It is s aid that the bachelor looks
out ior No. 1 ; the married man ft
Na. 2.
.The Egyptian Legislature.
Colonel James Morgan, of South
Carolina, gives the following account
of the life and death of the Khedive's
attempt to follow European fashions in
lav.-mr.king :
When the Viceroy returned from
France, lie called Lis prime ministers
together-and said, "ia order to have a
great country we must hare a legisla
tive body," and lie then made known
Lis plans. Delegates were selected
from various districts and informed
that they must be divided in opinion,
that every measure should be debated,
and the minister who called tliem to
gether said : "Now, all who favor the
government will stay on the right, those
who oppose it will cross over to the
left, and those undecided will remain
in the centre." No sooner was the
division called, than all the delegates
made a rush for the right. There was
no opposition or no medium party.
"This won't do," said the minister,
"there rnut be an opposition," and he
called to him an old Shiek named Ibra
him and said :
"You must lead the opposition."
"What is it?" asked Ibrahim.
"Well, then, the government intro
duces a law you must protest and argue
against it."
"Hum," said the Sliiek, "If the
Khedive s:ivs he wants so-and-so, I am
to say no, you shan't have it."
"Yes," said the minister.
jovial smile lighted rp the tanned
leathered face of old Ibrahim; he
rdiook his head and said, "none for
Shiek Ibrahim ; too much bastinado."
After a time, by .liberal bribery, an
opposition was established. One day,
when the Minister, Ilassman Bey, was
absent, one of the opposition violently
opposed a measure of the Khedive's.
A government member-from Paina
jumped up and moved that the oppo
sition member be bastinadoed for trea
sonable cojiduet. The motion was
carried, and tho reousunt Egyptian
was knocked down and bastinadool on
the floor of the House. That was the
last session of the Egyptian Corps
Teresa Gamdardella, a girl of
thirteen, a native of Palermo, has re
cently attracted much attention in Vi
enna by the fact that her body is so
thickly covered with hair that it mere
resembles fur than anything else. Even
her forehead the first instance of the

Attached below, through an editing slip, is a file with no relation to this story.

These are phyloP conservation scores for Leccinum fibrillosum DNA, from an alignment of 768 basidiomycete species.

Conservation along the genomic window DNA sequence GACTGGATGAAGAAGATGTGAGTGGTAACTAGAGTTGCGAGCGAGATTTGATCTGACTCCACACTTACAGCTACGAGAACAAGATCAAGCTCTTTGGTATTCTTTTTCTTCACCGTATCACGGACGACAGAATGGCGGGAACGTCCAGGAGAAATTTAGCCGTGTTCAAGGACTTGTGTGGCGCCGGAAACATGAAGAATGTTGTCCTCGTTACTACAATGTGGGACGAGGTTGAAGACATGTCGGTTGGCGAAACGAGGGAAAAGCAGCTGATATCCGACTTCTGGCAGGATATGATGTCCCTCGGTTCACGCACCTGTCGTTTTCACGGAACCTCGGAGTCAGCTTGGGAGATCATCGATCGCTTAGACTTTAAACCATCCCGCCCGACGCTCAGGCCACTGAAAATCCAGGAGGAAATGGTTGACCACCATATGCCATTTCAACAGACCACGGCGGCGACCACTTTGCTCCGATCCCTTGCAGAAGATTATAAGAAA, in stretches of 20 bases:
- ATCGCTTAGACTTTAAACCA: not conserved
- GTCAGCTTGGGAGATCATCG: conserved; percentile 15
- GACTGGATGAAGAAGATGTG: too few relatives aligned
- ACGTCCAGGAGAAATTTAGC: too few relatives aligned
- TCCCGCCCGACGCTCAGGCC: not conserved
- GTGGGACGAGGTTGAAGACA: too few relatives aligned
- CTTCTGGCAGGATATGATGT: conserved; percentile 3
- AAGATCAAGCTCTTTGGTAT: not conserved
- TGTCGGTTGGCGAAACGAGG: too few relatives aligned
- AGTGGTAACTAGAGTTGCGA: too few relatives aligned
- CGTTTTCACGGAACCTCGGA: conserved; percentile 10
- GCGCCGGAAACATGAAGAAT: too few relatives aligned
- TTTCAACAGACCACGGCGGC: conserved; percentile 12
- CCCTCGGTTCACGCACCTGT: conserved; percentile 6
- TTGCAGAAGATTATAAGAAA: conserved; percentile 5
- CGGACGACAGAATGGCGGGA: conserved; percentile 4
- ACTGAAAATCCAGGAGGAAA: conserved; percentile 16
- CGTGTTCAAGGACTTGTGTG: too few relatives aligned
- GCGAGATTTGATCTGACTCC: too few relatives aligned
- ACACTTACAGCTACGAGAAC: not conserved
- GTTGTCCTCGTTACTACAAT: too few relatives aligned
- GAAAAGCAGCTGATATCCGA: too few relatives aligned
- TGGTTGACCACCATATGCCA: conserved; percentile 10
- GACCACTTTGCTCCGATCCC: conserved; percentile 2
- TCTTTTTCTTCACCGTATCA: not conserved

kind on record is covered ; her head
is very similar to the monkey's, and
different parts of her figure bear out
the striking similarity. Her habits
and peculiarities correspond with those
of the quadrumna species, and the in
terest she has excited in the public and
anions the scientific class is altogether
unprecedented. Ter.csa seems tole a
remarkable illustration of Darwin's
weeded my friends," said an ec
centric old man, "b' hanging a piece
of stair carpet out of my first floor
window with a constable's announce
ment affixed. It had the desirable ef
fect. I soon saw who were my friends.
It was like firing a gun at a pigeon
house. They forsook the building at
the first report".
"Can I induce you to invest in a
lock ?' smilingly inquired a traveling
agent for an improved door fastening,
of a plain looking obi maid, whom he
encountered sweeping the door steps.
"You might, sir," she replied with a
ghastly smile, eyeing him carefully
from head to foot, "in wedlock !"
A G EXTt.EH an in England who re
cently ciptured a whale and paid a
friend half a crown to inform him how
to preserve it was advised to put the
whale carefully into a glass bottlo,cov
er it over with spirits of wine (strong
seal up.
may do), and then cork and
Tuz fading of the llowers, and the
falling of the leaves ; the decay of nature-
and the approach of winter, are
all impressive emblems of the depart
ure of man from the earth.
Til ERE are two reasons why some
people don't mind their own business :
One is, they haven't any business, and